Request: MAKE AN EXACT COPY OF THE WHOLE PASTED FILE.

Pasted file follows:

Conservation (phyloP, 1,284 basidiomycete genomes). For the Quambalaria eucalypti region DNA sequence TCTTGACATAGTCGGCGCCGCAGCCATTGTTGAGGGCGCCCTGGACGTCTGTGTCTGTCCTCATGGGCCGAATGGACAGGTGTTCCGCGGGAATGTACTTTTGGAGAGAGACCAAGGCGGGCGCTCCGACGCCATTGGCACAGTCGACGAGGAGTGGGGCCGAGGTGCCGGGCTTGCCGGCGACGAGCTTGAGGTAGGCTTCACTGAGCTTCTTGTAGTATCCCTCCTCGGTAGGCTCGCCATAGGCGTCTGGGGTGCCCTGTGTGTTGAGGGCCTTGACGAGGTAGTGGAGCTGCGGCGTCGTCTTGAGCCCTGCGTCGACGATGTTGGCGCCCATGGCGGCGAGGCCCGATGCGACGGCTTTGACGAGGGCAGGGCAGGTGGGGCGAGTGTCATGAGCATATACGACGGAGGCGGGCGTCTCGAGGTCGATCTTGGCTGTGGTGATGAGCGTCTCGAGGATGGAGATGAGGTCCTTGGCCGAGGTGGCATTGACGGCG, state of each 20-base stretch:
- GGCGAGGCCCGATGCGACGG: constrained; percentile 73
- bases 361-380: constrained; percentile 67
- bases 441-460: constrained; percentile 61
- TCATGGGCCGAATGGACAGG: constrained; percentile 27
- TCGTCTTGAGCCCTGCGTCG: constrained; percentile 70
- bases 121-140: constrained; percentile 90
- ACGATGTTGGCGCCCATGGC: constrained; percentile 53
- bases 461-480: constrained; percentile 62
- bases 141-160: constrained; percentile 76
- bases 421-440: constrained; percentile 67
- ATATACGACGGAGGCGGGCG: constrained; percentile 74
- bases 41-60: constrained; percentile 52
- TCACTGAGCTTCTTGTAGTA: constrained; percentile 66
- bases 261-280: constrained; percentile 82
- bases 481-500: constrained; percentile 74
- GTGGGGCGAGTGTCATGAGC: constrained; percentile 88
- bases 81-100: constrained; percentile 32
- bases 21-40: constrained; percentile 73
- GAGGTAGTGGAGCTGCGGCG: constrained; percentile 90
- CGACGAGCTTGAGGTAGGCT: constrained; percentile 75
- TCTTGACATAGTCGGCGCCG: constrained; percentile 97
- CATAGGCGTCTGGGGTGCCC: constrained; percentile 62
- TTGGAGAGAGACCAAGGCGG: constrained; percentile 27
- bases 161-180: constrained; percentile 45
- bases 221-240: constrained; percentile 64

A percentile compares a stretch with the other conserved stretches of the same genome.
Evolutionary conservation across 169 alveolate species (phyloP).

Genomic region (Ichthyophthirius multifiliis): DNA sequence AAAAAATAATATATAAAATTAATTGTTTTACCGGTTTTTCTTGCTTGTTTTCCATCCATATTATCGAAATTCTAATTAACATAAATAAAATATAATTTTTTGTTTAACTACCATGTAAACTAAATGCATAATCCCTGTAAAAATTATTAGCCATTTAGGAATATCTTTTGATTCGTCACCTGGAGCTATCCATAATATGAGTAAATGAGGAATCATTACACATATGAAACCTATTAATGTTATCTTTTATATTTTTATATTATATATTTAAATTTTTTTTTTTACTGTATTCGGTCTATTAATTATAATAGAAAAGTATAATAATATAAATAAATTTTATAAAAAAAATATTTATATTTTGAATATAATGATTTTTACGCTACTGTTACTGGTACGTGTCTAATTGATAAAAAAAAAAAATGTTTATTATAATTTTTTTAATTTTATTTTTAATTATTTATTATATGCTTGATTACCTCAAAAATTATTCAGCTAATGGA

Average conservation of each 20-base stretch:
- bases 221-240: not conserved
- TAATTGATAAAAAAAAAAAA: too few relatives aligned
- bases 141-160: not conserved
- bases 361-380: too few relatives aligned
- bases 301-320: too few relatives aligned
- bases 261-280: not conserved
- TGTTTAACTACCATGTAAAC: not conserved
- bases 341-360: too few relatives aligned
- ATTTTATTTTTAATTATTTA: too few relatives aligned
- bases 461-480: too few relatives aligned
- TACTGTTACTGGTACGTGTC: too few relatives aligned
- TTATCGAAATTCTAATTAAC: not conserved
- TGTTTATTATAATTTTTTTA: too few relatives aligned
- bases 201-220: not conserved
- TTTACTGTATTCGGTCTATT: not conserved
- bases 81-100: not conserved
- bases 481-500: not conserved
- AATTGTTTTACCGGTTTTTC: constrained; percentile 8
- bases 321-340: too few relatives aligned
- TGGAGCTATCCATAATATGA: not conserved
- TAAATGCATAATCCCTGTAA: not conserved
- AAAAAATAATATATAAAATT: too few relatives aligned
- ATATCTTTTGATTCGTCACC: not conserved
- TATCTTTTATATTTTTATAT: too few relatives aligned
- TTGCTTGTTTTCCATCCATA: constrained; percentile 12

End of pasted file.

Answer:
Conservation (phyloP, 1,284 basidiomycete genomes). For the Quambalaria eucalypti region DNA sequence TCTTGACATAGTCGGCGCCGCAGCCATTGTTGAGGGCGCCCTGGACGTCTGTGTCTGTCCTCATGGGCCGAATGGACAGGTGTTCCGCGGGAATGTACTTTTGGAGAGAGACCAAGGCGGGCGCTCCGACGCCATTGGCACAGTCGACGAGGAGTGGGGCCGAGGTGCCGGGCTTGCCGGCGACGAGCTTGAGGTAGGCTTCACTGAGCTTCTTGTAGTATCCCTCCTCGGTAGGCTCGCCATAGGCGTCTGGGGTGCCCTGTGTGTTGAGGGCCTTGACGAGGTAGTGGAGCTGCGGCGTCGTCTTGAGCCCTGCGTCGACGATGTTGGCGCCCATGGCGGCGAGGCCCGATGCGACGGCTTTGACGAGGGCAGGGCAGGTGGGGCGAGTGTCATGAGCATATACGACGGAGGCGGGCGTCTCGAGGTCGATCTTGGCTGTGGTGATGAGCGTCTCGAGGATGGAGATGAGGTCCTTGGCCGAGGTGGCATTGACGGCG, state of each 20-base stretch:
- GGCGAGGCCCGATGCGACGG: constrained; percentile 73
- bases 361-380: constrained; percentile 67
- bases 441-460: constrained; percentile 61
- TCATGGGCCGAATGGACAGG: constrained; percentile 27
- TCGTCTTGAGCCCTGCGTCG: constrained; percentile 70
- bases 121-140: constrained; percentile 90
- ACGATGTTGGCGCCCATGGC: constrained; percentile 53
- bases 461-480: constrained; percentile 62
- bases 141-160: constrained; percentile 76
- bases 421-440: constrained; percentile 67
- ATATACGACGGAGGCGGGCG: constrained; percentile 74
- bases 41-60: constrained; percentile 52
- TCACTGAGCTTCTTGTAGTA: constrained; percentile 66
- bases 261-280: constrained; percentile 82
- bases 481-500: constrained; percentile 74
- GTGGGGCGAGTGTCATGAGC: constrained; percentile 88
- bases 81-100: constrained; percentile 32
- bases 21-40: constrained; percentile 73
- GAGGTAGTGGAGCTGCGGCG: constrained; percentile 90
- CGACGAGCTTGAGGTAGGCT: constrained; percentile 75
- TCTTGACATAGTCGGCGCCG: constrained; percentile 97
- CATAGGCGTCTGGGGTGCCC: constrained; percentile 62
- TTGGAGAGAGACCAAGGCGG: constrained; percentile 27
- bases 161-180: constrained; percentile 45
- bases 221-240: constrained; percentile 64

A percentile compares a stretch with the other conserved stretches of the same genome.
Evolutionary conservation across 169 alveolate species (phyloP).

Genomic region (Ichthyophthirius multifiliis): DNA sequence AAAAAATAATATATAAAATTAATTGTTTTACCGGTTTTTCTTGCTTGTTTTCCATCCATATTATCGAAATTCTAATTAACATAAATAAAATATAATTTTTTGTTTAACTACCATGTAAACTAAATGCATAATCCCTGTAAAAATTATTAGCCATTTAGGAATATCTTTTGATTCGTCACCTGGAGCTATCCATAATATGAGTAAATGAGGAATCATTACACATATGAAACCTATTAATGTTATCTTTTATATTTTTATATTATATATTTAAATTTTTTTTTTTACTGTATTCGGTCTATTAATTATAATAGAAAAGTATAATAATATAAATAAATTTTATAAAAAAAATATTTATATTTTGAATATAATGATTTTTACGCTACTGTTACTGGTACGTGTCTAATTGATAAAAAAAAAAAATGTTTATTATAATTTTTTTAATTTTATTTTTAATTATTTATTATATGCTTGATTACCTCAAAAATTATTCAGCTAATGGA

Average conservation of each 20-base stretch:
- bases 221-240: not conserved
- TAATTGATAAAAAAAAAAAA: too few relatives aligned
- bases 141-160: not conserved
- bases 361-380: too few relatives aligned
- bases 301-320: too few relatives aligned
- bases 261-280: not conserved
- TGTTTAACTACCATGTAAAC: not conserved
- bases 341-360: too few relatives aligned
- ATTTTATTTTTAATTATTTA: too few relatives aligned
- bases 461-480: too few relatives aligned
- TACTGTTACTGGTACGTGTC: too few relatives aligned
- TTATCGAAATTCTAATTAAC: not conserved
- TGTTTATTATAATTTTTTTA: too few relatives aligned
- bases 201-220: not conserved
- TTTACTGTATTCGGTCTATT: not conserved
- bases 81-100: not conserved
- bases 481-500: not conserved
- AATTGTTTTACCGGTTTTTC: constrained; percentile 8
- bases 321-340: too few relatives aligned
- TGGAGCTATCCATAATATGA: not conserved
- TAAATGCATAATCCCTGTAA: not conserved
- AAAAAATAATATATAAAATT: too few relatives aligned
- ATATCTTTTGATTCGTCACC: not conserved
- TATCTTTTATATTTTTATAT: too few relatives aligned
- TTGCTTGTTTTCCATCCATA: constrained; percentile 12